Which HDB flat is your favourite? Vote now from among the eight stunning Lookbox Design Awards 2019 shortlisted homes for a chance to win great prizes!
8 November 2019
Text by Janice Seow
When it comes to HDB flats, these amazing projects done by some of Singapore’s most talented design firms have certainly knocked it out of the park!
But now… we also want to hear what you have to say! Which project do you think deserves a win? Vote for your favourite on our Facebook page, from among the following eight homes, and stand the chance to…
Participate in 3 easy steps on Facebook:
1) Like and Share the photo of your favourite project from this post.
2) Leave a comment on why that project gets your pick
3) Like Lookbox Living’s Facebook page
* Voting runs from 7 – 21 Nov. Winner of People’s Choice will be announced on 22 Nov.
Project type: 5-room HDB flat
The owners wanted their home to feel spacious, and to exude the tranquil atmosphere of a resort. To highlight the only curved side of the unit, which frames a million-dollar view of the CBD, the designers have created a sculptural table that not only anchors the now enlarged living area, but also mirrors the unique curved perimeter. This social table allows different degrees of interaction due to its shape, and holds the position of a ‘command centre’ for the whole flat. Brass details are meant to acquire a patina with age that will recall the owners’ time spent in resort villas. The diffused lighting from the sheer curtains and ribbed glass doors are meant to mimic the break of dawn in a seafront villa, when sunlight diffuses through the rippling ocean waters.
Project type: 3-room HDB flat
The owner wanted a retro-inspired home, and the designers have sought to preserve as many existing elements of the 38-year-old flat as possible, including the terrazzo, the main gate, and the louvred windows, along with new interior constructions rendered in concrete, plywood, stainless steel and wired glass. As the flat is only 969sqft, the designers have created free-flowing, open-plan spaces that segue into one another, transitioning only subtly as the flooring changes from terrazzo (living room) to concrete (dining and kitchen area). The combined dining table and cooking unit stands anchor as a central island. Pheripheral spaces are maxmised, with the kitchen unit and bookcase sharing a long wall. Only one bedroom has been retained and wired glass (paired with blinds) allows it to be enclosed while still letting light in.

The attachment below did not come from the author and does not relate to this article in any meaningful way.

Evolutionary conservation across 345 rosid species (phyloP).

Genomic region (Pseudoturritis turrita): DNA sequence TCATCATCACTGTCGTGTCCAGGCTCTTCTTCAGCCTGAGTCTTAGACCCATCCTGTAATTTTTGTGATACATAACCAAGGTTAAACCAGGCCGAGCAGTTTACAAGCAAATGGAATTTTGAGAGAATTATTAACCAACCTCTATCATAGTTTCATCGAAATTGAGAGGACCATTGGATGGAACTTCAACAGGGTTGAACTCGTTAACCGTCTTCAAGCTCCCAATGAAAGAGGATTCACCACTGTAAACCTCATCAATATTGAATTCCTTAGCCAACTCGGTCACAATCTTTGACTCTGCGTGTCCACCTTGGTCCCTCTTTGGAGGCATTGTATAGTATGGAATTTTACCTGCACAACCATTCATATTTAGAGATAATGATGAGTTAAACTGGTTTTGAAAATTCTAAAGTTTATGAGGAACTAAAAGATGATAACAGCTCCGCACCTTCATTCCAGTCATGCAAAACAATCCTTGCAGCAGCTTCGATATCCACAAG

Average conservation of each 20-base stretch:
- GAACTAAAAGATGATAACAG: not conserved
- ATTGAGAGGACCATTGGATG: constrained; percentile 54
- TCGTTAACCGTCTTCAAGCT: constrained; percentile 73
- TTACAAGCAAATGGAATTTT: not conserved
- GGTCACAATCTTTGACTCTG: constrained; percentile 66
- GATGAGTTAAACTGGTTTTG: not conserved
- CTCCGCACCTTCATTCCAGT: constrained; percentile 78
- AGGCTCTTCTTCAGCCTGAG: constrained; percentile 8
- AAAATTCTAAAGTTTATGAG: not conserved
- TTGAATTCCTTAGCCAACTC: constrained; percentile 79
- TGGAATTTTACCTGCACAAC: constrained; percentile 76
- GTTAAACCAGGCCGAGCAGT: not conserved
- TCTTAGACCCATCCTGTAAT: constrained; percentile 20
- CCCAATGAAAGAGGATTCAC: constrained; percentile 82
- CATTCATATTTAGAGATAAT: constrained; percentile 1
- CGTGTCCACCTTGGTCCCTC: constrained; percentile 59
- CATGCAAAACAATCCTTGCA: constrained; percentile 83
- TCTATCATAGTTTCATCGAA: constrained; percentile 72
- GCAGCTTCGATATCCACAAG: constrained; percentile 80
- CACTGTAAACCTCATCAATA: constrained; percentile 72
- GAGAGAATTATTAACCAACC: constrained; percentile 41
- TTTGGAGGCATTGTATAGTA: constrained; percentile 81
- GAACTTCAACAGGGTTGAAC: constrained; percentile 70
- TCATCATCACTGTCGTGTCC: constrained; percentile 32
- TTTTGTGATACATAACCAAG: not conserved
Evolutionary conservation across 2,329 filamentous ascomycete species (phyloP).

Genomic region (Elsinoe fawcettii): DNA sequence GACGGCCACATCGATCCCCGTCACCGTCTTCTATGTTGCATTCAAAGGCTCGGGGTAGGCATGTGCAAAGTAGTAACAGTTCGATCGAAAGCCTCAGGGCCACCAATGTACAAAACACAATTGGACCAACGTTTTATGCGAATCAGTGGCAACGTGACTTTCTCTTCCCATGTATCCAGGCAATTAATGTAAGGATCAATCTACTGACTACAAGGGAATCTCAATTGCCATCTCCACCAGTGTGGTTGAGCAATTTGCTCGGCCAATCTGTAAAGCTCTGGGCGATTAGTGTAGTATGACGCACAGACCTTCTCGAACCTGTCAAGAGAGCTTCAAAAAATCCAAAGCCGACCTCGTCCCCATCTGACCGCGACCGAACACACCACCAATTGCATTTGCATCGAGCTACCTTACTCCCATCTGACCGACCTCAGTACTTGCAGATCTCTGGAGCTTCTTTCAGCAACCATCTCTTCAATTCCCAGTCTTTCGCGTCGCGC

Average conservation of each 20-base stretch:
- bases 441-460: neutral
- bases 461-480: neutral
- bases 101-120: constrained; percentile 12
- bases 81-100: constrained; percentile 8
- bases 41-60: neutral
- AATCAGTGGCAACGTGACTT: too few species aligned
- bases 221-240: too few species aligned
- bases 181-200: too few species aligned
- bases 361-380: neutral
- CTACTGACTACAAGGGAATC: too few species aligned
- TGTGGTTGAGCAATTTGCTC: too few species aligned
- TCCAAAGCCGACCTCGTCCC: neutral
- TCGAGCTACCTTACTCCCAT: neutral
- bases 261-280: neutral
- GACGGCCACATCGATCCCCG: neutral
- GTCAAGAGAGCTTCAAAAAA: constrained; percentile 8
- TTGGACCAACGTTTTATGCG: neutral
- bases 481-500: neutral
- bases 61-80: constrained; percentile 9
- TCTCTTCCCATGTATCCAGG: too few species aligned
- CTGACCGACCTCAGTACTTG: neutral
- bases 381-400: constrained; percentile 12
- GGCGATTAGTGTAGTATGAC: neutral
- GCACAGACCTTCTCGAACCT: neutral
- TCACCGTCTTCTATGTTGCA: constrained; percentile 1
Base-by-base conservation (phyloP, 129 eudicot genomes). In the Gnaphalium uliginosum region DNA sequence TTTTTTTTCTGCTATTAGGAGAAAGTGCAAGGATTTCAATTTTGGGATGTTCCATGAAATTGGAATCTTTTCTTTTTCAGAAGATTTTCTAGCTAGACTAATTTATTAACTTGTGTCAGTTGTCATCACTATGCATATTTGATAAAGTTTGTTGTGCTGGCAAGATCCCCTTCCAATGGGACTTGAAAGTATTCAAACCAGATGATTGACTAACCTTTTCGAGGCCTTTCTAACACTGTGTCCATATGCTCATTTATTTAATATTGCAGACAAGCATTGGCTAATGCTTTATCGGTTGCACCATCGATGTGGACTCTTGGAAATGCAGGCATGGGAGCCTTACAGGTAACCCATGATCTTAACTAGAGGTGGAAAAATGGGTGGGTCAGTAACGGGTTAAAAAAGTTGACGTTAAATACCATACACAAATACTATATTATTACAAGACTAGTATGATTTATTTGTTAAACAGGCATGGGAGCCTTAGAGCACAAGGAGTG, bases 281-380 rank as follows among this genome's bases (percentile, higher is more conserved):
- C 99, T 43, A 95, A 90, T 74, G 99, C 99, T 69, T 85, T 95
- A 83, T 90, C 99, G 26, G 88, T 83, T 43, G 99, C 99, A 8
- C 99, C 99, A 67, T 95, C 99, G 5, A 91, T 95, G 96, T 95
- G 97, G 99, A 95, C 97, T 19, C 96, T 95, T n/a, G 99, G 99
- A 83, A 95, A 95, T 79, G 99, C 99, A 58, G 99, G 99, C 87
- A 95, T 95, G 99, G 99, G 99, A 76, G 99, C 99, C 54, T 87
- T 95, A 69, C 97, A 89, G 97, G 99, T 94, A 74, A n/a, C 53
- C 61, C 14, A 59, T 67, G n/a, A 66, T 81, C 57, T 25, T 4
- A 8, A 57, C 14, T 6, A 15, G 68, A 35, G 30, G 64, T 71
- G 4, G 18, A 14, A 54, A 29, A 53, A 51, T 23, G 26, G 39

See full home feature here
Project type: 4-room HDB flat
Firm: Goy Architects
The design process began with the concepts of “softness” and “comfort”, and further discussions had both the designer and clients intrigued with the softness of a curve plane. The biggest (yet subtle) design gesture was to insert curved ceilings into the main living space, followed by smaller arch thoroughfares in the kitchen and rooms. Wall mounted light fixtures were then used to illuminate the curved ceilings, resulting in layers of light and shadows that bring added visual dimension to the space. The natural light coming into the flat was also softened using sheer curtains and built-in timber display shelves along the window openings. Textured materials were chosen for finishes and furnishings to bring the relaxed character of tropical living and the influences of South East Asia into the home.
Project type: 5-room HDB flat
Firm: Goy Architects
‘Shizukokoro’, which means a ‘calm mind’, was the inspiration for this abode. Referencing traditional ryokans, the designers have curated the journey of the flat with pockets of vista and spatial delight. This involved either obscuring or framing spaces within the home. To ensure the owners and guests feel comfortable even when enjoying a cup of tea on the floor, the designers have created an intimate landscape frame for the living room, keeping the proportion grounded to the floor. Pale white oak surfaces evoke an air of calm, and most furnishings were custom made to fit the exact dimensions of the space. To filter the harsh external light, frosted windows were used in the living room to create a soft, ambient glow.